Alums in the News

PCSWCD’s annual bird walk with Maine Audubon Society & Forest Society of Maine (Kristin [Dilworth] Peet ’03)

DOVER-FOXCROFT — Register and join us for a morning bird walk on Saturday, May 4 as we explore springtime birds at the Law Farm Nature Trails in Dover-Foxcroft! The Piscataquis County Soil & Water Conservation District will be cohosting with Forest Society of Maine Conservation Specialist Kristin Peet, experienced birder, Shane Barker and Maine Audubon Society’s birder Nick Lund. Together, they will be leading a bird walk along the trails of Law Farm’s community forest and recreational trails starting at 8 a.m.

Francesca Gundrum ’19 named Director of Advocacy at Maine Audubon

Maine Audubon – posted March 11, 2024
Maine Audubon is pleased to announce that Francesca “Ches” Gundrum has been promoted to Director of Advocacy.

In memory of David Locke ’56

SOUTH GARDINER – David Orman Locke passed away on March 4, 2024 at Maine General Medical Center, Augusta, Maine. He was born October 4, 1934, to Lloyd G. and Doris (Stanley) Locke in Bridgton, Maine. He graduated from George Stevens Academy in Blue Hill, Maine and from the University of Maine at Orono with a degree in Wildlife Conservation in 1956.

Experts from Maine Forest Service to talk woodland stewardship (Whitman ’92)

The Camden Public Library welcomes Andy Whitman and Allyssa Gregory from the Maine Forest Service on Thursday, Feb. 22 at 6:30 p.m.
for a presentation on ways to steward woodland with forest carbon in mind. They will discuss forest carbon basics, forest resilience, forest carbon practices, and provide information on where to find additional resources, and who to contact for professional guidance.

In memory of Peter S. Bosse ’76

Portland Press Herald – posted November 5, 2023
WENDELL, N.C. – Peter died Sept. 14, 2023 after a brief illness.  He was born April 11, 1952 in Lewiston, the youngest of six children.

Outdoors with Jeremy Hurst and Amanda Watson 8/22/2023 (Watson {Bailey} ’12)

WAMC Northeast Public Radio – Published August 23, 2023
We welcome back Jeremy Hurst, the Big Game Unit Leader for the New York State Department of Environmental Conservation. Also joining us is Mandy Watson is a wildlife biologist with New York State Department of Environmental Conservation’s Game Management section.

Salmon deplete fat stores while stopped at dams, study shows (Rubenstein ’12)

February 2023 –
Restoration of the critically endangered Atlantic salmon is an important issue in the rivers of Maine. Dams on Maine rivers have long been known to impact fish populations, but a new study led by the University of Maine quantifying the time and energy lost by Atlantic salmon stopped by dams indicate that the structures might have even more of an impact than once thought.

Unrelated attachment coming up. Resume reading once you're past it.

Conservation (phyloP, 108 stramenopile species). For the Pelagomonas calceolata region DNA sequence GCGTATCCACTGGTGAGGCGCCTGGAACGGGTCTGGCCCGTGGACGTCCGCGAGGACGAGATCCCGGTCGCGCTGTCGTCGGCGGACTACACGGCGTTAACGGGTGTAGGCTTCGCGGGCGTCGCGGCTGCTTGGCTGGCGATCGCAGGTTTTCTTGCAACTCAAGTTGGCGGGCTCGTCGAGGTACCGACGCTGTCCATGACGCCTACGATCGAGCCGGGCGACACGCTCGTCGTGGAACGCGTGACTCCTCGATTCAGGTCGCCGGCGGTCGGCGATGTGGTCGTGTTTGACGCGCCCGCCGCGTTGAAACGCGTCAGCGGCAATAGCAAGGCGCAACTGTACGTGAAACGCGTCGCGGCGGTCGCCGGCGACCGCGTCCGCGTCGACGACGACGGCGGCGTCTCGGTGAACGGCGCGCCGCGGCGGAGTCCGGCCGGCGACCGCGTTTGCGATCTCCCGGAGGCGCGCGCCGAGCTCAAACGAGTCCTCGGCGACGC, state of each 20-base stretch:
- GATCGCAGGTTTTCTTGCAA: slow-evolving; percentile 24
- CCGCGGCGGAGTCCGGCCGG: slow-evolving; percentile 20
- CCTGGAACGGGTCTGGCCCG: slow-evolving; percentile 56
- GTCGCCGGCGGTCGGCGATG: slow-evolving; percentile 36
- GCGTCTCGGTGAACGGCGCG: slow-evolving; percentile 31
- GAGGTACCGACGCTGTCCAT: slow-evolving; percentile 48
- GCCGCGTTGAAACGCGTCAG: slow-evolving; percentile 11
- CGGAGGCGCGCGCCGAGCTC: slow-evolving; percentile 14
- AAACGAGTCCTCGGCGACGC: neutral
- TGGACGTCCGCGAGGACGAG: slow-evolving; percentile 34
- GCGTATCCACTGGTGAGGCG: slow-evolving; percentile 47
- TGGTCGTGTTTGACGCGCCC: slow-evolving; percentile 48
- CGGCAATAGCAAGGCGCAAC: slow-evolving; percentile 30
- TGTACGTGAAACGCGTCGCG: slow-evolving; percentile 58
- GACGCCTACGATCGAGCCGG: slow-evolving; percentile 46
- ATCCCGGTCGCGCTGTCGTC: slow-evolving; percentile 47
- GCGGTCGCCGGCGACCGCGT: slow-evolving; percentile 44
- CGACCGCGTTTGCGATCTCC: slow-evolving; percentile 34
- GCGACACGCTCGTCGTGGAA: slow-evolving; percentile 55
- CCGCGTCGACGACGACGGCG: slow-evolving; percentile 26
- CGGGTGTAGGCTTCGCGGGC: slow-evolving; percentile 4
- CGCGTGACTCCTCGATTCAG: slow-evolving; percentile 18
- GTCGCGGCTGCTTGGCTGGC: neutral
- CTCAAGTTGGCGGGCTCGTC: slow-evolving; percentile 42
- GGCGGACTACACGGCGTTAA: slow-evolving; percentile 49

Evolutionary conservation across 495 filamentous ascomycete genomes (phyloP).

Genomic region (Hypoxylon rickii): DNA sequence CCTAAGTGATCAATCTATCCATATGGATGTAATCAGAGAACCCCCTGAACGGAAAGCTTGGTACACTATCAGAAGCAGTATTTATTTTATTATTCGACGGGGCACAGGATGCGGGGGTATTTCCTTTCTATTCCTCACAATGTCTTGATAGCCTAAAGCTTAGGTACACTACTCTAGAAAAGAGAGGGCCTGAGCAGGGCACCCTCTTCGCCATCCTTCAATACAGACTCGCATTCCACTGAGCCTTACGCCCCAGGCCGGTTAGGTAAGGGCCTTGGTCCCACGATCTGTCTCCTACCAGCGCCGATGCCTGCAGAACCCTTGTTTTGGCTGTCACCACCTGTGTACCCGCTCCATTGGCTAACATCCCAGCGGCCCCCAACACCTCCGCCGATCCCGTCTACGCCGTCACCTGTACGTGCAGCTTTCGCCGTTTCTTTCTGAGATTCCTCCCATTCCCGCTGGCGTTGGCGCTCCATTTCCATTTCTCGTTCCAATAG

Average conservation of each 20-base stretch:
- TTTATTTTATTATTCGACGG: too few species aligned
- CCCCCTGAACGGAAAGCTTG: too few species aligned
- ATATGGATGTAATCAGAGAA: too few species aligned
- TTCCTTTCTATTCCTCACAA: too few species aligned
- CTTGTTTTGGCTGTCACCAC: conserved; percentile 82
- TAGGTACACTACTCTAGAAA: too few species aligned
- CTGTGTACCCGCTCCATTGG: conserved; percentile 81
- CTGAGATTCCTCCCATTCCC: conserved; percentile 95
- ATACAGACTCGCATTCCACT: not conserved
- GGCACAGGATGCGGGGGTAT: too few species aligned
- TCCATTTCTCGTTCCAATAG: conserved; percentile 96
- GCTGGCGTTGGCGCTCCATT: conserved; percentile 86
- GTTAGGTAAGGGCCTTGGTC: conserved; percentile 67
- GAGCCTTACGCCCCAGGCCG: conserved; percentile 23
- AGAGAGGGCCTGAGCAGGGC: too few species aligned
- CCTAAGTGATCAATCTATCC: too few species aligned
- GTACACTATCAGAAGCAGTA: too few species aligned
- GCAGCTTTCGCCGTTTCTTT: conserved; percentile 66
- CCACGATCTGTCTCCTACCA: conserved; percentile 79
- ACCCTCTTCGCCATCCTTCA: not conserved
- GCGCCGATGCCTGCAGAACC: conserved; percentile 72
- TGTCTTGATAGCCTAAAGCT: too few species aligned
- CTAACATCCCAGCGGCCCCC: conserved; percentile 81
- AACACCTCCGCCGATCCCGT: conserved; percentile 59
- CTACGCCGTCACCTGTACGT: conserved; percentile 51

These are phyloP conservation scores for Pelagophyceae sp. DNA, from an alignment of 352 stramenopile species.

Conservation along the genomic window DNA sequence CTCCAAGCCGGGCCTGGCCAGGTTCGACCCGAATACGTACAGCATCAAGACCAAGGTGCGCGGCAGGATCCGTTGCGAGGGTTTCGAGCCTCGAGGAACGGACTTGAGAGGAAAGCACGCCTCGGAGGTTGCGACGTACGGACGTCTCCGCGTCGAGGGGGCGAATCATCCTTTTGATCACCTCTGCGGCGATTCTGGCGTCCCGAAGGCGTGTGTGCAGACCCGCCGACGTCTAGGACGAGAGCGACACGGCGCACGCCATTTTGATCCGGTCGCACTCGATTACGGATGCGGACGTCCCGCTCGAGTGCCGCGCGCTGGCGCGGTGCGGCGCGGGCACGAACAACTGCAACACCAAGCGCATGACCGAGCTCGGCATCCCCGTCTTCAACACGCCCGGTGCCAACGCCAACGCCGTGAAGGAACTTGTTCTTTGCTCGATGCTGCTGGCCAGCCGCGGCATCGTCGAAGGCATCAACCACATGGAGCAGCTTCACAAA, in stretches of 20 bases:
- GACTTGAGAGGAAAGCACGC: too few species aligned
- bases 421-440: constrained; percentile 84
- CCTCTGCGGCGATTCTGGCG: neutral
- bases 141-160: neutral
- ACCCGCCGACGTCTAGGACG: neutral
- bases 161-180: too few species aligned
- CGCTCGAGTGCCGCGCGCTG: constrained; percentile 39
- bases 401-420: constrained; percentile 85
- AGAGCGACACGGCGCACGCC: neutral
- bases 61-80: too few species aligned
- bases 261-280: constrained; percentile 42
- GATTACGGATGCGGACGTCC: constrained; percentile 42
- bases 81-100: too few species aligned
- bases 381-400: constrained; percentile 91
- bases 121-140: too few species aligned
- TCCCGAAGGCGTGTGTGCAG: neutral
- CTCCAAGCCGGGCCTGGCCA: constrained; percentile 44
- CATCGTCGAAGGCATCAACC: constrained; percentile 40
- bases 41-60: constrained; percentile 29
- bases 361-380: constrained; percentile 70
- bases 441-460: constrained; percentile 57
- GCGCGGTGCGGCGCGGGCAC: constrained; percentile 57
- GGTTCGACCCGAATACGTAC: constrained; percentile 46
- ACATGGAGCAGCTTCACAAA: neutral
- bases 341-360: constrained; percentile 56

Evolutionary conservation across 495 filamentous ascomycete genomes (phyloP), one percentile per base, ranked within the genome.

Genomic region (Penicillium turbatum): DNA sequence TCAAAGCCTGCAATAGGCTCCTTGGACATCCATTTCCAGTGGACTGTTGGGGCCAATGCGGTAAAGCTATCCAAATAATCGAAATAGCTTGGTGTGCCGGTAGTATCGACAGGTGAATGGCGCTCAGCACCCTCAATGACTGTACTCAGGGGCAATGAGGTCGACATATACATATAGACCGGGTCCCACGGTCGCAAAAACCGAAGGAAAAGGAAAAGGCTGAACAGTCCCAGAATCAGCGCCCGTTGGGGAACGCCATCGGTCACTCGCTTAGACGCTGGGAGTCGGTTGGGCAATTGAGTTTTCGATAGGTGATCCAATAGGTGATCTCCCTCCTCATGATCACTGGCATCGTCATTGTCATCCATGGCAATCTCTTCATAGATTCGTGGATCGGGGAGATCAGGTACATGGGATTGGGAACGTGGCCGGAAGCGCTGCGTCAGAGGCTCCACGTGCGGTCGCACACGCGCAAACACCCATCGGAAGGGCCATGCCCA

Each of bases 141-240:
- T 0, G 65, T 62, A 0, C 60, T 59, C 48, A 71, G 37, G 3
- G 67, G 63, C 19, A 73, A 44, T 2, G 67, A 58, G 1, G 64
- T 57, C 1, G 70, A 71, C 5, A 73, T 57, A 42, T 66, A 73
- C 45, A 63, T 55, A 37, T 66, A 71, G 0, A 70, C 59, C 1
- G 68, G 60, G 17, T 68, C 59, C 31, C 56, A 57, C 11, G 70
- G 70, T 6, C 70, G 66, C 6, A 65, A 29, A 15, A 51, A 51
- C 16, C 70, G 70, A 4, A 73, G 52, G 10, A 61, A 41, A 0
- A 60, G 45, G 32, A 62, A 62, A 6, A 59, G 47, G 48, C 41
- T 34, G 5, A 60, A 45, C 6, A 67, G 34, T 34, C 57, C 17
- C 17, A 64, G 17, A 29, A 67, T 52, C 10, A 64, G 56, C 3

Salmon deplete fat stores while stopped at dams, study shows (Rubenstein ’21)

By Shweta Varshney – Samachar Central – Feb 3, 2023
Restoration of the critically endangered Atlantic salmon is an important issue in the rivers of Maine. Dams on Maine rivers have long been known to impact fish populations, but a new study led by the University of Maine quantifying the time and energy lost by Atlantic salmon stopped by dams indicate that the structures might have even more of an impact than once thought.

In memory of Beth [Henderson] Goettel ’76

Bar Harbor – January 18, 2023
Beth Goettel lost her battle with multiple system atrophy (MSA) on Jan. 16, 2023. Although this cruel disease took away her ability to walk, and affected her eyesight, coordination and ability to talk, she never lost her sense of humor or her bright outlook on life.

Outdoors with Mandy Watson and Matt Palumbo (Watson {Bailey} ’12)

WAMC, The Roundtable – January 17, 2023
Today we talk about wildlife that you might find in your own backyard. We welcome back Mandy Watson, coordinator of the Furbearer and Small Game Mammal programs for the New York State Department of Environmental Conservation. Also joining us is Matt Palumbo from the Avian Unit of the DEC’s Wildlife Diversity Section.

Outdoors with Jeremy Hurst 11/29/22 (Watson {Bailey} ’12)

Bullseye with Jesse Thorn – Published November 29, 2022
We welcome back Jeremy Hurst, the Big Game Unit Leader for the New York State Department of Environmental Conservation. Also joining us is Mandy Watson is a wildlife biologist with New York State Department of Environmental Conservation’s Game Management section.

Matt Gonnerman:  Wild turkeys adapt movement to Maine’s winter weather, UMaine study shows (Gonnerman ’21)

November 22, 2022 – UMaine
Thanksgiving may be right around the corner, but Maine’s wild turkeys have more to worry about than ending up on the kitchen table. Winter is coming, and with it, extremely cold temperatures and fewer resources for turkeys to thrive.

Readfield outdoorsman leads the High Peaks Alliance (West ’10)